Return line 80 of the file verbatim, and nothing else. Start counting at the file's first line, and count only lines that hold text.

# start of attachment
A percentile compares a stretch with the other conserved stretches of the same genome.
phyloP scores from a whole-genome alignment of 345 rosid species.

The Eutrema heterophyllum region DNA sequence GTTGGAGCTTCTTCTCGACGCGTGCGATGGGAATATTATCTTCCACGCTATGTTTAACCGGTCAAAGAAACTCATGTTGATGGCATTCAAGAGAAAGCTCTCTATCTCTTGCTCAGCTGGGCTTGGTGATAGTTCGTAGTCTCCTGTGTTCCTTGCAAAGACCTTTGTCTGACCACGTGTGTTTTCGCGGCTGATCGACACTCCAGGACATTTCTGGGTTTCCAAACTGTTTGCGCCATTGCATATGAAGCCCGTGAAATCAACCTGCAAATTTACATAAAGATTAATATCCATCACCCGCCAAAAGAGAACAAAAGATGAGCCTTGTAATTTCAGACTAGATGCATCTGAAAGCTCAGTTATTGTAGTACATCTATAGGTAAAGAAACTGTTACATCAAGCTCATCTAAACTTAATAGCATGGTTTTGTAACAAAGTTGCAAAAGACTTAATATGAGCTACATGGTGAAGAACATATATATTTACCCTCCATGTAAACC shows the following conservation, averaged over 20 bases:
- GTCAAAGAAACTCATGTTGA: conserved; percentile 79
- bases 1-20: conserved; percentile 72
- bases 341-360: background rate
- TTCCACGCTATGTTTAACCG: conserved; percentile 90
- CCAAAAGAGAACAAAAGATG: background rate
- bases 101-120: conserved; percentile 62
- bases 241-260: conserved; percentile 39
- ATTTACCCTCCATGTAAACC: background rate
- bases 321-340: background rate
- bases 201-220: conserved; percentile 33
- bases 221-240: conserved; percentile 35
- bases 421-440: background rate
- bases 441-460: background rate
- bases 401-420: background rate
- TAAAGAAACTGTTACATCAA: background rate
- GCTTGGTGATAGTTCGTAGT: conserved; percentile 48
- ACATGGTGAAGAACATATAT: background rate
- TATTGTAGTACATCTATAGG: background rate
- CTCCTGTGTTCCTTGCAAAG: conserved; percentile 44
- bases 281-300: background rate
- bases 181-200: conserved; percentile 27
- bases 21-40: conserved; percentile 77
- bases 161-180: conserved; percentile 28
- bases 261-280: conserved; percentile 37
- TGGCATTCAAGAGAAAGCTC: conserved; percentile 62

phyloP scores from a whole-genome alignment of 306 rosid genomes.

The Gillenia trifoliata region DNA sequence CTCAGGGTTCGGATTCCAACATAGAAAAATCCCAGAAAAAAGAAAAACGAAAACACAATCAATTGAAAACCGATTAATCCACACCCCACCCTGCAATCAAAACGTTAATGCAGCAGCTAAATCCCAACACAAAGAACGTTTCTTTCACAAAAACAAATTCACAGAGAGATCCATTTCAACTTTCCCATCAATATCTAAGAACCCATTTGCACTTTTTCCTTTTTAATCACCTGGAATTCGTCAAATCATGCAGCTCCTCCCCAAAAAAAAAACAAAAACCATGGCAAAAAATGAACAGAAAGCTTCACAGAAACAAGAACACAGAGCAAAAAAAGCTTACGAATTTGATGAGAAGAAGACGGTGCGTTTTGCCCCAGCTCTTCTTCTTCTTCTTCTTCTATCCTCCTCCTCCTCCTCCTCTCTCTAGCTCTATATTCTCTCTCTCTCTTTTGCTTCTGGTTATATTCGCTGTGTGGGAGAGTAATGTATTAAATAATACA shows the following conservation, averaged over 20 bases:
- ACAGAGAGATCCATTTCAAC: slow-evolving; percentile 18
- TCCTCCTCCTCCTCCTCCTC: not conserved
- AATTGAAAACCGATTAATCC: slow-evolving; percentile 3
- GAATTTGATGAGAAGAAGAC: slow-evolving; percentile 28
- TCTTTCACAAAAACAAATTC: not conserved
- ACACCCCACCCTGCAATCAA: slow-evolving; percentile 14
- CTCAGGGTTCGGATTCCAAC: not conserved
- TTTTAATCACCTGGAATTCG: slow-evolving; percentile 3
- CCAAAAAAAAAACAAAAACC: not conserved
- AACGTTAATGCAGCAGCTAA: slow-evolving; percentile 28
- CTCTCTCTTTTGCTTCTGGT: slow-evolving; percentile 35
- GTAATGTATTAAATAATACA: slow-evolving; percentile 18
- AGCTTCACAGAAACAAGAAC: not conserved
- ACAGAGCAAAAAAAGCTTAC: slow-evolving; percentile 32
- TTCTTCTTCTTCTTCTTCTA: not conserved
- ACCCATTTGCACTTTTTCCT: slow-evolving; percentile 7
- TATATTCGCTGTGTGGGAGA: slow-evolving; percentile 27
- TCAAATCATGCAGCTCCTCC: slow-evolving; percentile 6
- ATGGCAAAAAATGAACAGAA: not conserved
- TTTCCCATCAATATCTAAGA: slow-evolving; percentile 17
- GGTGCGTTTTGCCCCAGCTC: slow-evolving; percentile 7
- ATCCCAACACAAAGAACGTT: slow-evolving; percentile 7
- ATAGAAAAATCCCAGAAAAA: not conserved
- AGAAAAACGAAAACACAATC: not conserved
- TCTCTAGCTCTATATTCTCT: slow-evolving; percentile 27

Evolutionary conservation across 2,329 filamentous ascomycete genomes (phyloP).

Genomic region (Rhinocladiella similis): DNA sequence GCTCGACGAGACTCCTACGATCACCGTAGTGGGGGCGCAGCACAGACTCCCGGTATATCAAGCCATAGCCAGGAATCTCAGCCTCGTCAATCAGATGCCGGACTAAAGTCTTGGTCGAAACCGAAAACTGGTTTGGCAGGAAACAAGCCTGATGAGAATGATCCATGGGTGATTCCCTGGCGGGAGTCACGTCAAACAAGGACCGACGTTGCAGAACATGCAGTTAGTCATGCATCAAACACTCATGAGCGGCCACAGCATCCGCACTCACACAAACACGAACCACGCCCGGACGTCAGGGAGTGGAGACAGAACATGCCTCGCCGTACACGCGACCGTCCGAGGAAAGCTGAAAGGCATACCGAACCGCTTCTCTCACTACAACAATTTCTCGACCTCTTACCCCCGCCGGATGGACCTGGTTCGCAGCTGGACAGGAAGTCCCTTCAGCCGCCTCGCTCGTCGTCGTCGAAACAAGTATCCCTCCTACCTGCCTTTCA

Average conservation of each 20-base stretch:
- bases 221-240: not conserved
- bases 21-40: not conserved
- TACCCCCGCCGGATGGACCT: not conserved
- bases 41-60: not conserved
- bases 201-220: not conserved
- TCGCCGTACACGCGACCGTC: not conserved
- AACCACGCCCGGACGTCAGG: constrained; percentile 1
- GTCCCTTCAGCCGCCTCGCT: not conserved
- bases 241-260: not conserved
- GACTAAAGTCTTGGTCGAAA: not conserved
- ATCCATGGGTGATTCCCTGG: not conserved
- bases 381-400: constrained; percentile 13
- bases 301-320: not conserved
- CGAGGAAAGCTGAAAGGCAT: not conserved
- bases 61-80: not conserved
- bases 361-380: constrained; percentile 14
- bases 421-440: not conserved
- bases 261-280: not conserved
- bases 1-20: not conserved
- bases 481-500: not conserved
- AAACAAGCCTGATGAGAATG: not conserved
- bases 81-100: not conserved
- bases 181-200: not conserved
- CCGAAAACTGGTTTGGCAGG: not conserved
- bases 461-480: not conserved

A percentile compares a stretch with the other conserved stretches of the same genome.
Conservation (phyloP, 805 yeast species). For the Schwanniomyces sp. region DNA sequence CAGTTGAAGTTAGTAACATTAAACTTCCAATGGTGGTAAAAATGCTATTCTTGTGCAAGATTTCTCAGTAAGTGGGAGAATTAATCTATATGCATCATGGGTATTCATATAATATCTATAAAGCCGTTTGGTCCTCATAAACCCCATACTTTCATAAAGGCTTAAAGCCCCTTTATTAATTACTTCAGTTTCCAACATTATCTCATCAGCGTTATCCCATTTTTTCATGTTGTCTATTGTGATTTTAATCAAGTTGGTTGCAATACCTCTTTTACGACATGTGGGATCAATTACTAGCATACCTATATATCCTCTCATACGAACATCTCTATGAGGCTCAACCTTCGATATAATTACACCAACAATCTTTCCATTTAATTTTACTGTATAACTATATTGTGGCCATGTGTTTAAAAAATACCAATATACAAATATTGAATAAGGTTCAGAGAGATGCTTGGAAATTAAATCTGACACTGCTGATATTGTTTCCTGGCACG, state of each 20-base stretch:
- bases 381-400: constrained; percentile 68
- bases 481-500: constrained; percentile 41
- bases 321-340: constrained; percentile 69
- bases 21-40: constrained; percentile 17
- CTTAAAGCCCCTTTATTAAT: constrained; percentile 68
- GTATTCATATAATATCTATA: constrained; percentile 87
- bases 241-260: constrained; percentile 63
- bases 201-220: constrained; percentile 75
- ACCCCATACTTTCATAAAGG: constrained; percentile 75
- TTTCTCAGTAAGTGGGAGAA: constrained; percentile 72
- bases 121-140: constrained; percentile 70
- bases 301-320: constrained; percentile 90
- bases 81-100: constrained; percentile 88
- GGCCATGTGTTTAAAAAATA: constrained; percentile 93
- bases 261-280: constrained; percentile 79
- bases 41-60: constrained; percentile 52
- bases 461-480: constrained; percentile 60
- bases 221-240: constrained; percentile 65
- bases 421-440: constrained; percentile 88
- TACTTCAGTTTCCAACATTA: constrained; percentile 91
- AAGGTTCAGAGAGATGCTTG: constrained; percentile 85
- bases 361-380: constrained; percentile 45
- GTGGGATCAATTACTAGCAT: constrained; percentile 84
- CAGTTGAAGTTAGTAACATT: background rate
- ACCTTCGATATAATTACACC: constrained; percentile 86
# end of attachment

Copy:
- bases 81-100: not conserved